Five Ways to Avoid Repayment Scams and Enroll in the Best Student Loan Repayment Plan for You

By Brenda Calderon, Policy Analyst, Education Policy Project, NCLR

If you graduated with the class of 2015, you may be coming to the end of your six-month student loan “grace period.” While choosing the repayment plan that’s best for you is itself tricky, the process is complicated by websites that are riddled with student loan scams. Recently, the Department of Education released a blog to advise students against loan repayment scams. A cursory search on Google or even Facebook placement ads shows an abundance of companies promising to help students have their debt forgiven and payments substantially lowered.

googlestudentloanThese companies usually will offer to assist students in filing forms and keep them up-to-date with new laws that forgive loans for a service fee (sometimes monthly). What these companies don’t advertise is that these services are free if a student does his or her own research. Here are some tips to avoid paying for services that are free and manage the repayment process for federal loans:

  1. Find out the types of loans you have and whether consolidating your loans is a better option for you. You can look up your federal loans here. It may make sense to consolidate your loans so that you only make one payment each month. If the interest rates don’t vary widely among your loans, this may be an easy way to simplify your monthly repayments.
  2. Get an estimate of how much your payments will be using the online repayment calculator. This site is funded by the Department of Education and can populate information based on your current loans and their corresponding interest rates to estimate how much you will have to pay each month.
  3. Get to know your student loan servicer. Your student loan servicer handles your loan after you’ve received the funds. They can help with loan consolidation and repayment options. You can look up your loan servicer here.
  4. Select a plan that best fits with your current financial situation and goals. There are several variables you will need to consider when choosing the best repayment plan: how much money you are making, how quickly you want to pay off your loan, whether you work for a nonprofit or the government and qualify for loan forgiveness, etc. Vox offers an interactive tool to help you answer these questions and offers repayment options aligned to your responses.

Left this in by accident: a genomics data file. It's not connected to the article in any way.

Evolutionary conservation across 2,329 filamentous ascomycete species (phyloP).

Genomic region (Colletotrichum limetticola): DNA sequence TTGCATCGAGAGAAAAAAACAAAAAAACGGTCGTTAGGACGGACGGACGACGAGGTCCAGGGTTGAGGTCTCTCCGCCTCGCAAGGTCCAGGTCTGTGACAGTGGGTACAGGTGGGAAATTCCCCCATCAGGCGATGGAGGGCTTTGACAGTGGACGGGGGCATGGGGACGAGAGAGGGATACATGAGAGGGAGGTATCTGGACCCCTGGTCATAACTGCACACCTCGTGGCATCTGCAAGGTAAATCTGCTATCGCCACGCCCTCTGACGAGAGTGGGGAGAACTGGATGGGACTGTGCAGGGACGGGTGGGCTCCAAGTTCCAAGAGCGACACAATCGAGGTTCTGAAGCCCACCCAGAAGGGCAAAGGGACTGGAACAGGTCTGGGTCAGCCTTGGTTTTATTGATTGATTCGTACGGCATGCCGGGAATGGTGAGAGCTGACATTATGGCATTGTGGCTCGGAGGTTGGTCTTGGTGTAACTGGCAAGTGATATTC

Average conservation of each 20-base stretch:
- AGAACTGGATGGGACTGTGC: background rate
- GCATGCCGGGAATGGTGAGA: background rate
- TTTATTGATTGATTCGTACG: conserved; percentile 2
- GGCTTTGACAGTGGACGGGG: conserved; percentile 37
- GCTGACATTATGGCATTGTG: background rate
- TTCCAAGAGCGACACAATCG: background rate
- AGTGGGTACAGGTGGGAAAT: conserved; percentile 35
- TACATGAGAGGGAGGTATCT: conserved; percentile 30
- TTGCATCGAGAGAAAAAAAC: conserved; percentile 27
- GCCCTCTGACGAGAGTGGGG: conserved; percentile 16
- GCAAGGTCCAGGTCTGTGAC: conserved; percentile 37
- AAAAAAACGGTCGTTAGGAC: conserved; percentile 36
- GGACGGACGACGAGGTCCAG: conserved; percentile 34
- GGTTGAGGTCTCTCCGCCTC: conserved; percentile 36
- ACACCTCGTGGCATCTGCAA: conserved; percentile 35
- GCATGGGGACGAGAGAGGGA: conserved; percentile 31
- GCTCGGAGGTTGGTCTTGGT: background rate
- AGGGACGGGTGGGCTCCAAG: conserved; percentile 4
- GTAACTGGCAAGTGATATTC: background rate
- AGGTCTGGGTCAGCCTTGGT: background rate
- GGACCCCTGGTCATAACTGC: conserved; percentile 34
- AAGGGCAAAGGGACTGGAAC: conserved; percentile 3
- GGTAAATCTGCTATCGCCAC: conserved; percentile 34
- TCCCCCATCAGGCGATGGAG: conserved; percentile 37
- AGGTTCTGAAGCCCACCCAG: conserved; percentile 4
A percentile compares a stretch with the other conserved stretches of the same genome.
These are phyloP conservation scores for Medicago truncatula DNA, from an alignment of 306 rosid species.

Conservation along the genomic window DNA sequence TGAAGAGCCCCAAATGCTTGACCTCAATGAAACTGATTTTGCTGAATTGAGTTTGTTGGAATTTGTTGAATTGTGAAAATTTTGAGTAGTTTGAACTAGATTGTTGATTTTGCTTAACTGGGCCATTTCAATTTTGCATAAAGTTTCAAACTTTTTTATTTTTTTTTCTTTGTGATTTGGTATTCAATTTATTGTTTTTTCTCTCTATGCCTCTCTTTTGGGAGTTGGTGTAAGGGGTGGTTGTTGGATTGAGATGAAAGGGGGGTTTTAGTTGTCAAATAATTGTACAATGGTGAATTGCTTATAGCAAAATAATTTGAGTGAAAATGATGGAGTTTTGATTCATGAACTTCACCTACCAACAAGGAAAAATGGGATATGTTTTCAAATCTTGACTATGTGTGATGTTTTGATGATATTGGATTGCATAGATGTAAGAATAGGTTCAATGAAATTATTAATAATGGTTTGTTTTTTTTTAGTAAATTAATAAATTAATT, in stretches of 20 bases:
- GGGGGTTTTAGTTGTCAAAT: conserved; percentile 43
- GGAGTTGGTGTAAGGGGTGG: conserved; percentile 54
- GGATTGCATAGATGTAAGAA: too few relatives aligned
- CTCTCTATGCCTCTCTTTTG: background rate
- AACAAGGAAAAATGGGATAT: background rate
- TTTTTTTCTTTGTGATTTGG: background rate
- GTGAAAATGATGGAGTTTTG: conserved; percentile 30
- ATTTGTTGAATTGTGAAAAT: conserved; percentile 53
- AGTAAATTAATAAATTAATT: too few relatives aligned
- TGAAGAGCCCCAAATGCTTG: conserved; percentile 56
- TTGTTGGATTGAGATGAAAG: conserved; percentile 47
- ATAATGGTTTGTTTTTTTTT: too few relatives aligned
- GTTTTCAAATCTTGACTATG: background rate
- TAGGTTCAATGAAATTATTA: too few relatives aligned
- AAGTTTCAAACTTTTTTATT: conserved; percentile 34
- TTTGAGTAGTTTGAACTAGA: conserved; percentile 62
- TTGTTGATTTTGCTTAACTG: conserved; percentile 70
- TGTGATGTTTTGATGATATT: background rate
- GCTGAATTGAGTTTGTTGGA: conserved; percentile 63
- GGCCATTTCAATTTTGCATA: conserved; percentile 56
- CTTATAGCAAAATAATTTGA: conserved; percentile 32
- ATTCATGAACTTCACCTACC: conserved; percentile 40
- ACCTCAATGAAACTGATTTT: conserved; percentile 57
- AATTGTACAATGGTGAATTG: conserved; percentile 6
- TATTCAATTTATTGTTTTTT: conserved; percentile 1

5. Use forbearance and deferments only if you absolutely cannot pay your loans. If you are unemployed or cannot afford to pay at least 10% of your discretionary income for loans, this may be an option for you. Having a loan in deferment or forbearance does not reduce the payments—in fact, this may increase the amount you have to pay in the long run.

Choosing the right repayment plan is a difficult decision, but the Department of Education offers tools to help students. With a little research, you can be on your way to saving money by enrolling yourself in the best repayment plan for you!

Financial Aid and the Cost of College

For many Latino students and families, the cost of college is a major concern and perceived barrier. Most students are unaware of the types and sources of financial aid available and how to apply for them. This blog aims to provide information to help students understand financial aid and how it can help them achieve their dream of attending college.

See the infographic and glossary of terms below to help you navigate the world of financial aid.

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Financial Aid Glossary

Award Letter: Your award letter outlines the financial aid package being offered to you. You usually receive your award letter after you have completed the FAFSA (Free Application for Federal Student Aid) and have received your Student Aid Report (SAR).

Cost of Attending College: The cost of attending (COA) is the total cost of going to college, including tuition, room and board, books, transportation, fees, and personal expenses. Most two-year and four-year colleges will calculate your COA to show your total cost for the school year (for instance, for the fall semester plus the spring semester).

Demonstrated Need: This is the difference between the cost of attending a college and your Expected  Family Contribution (EFC).

FAFSA: This is the Free Application for Federal Student Aid, a federal form required from all students who wish to apply for need-based financial aid, including grants, loans, and work-study awards.

Expected Family Contribution (EFC): The EFC is the amount of money students and their families are expected to contribute toward their education, as determined through a “need analysis” of information provided on a FAFSA.

Financial Aid Office: The office at the college or university campus that decides how much money a student will receive in grants and loans.

Room & Board: The cost of a room in a dormitory and a dining hall meal plan at a college or university.

Federal Pell Grant: This grant is a form of financial aid provided by the Federal government to students whose FAFSA indicates a high level of financial need. Unlike a loan, Federal Pell Grants do not have to be repaid.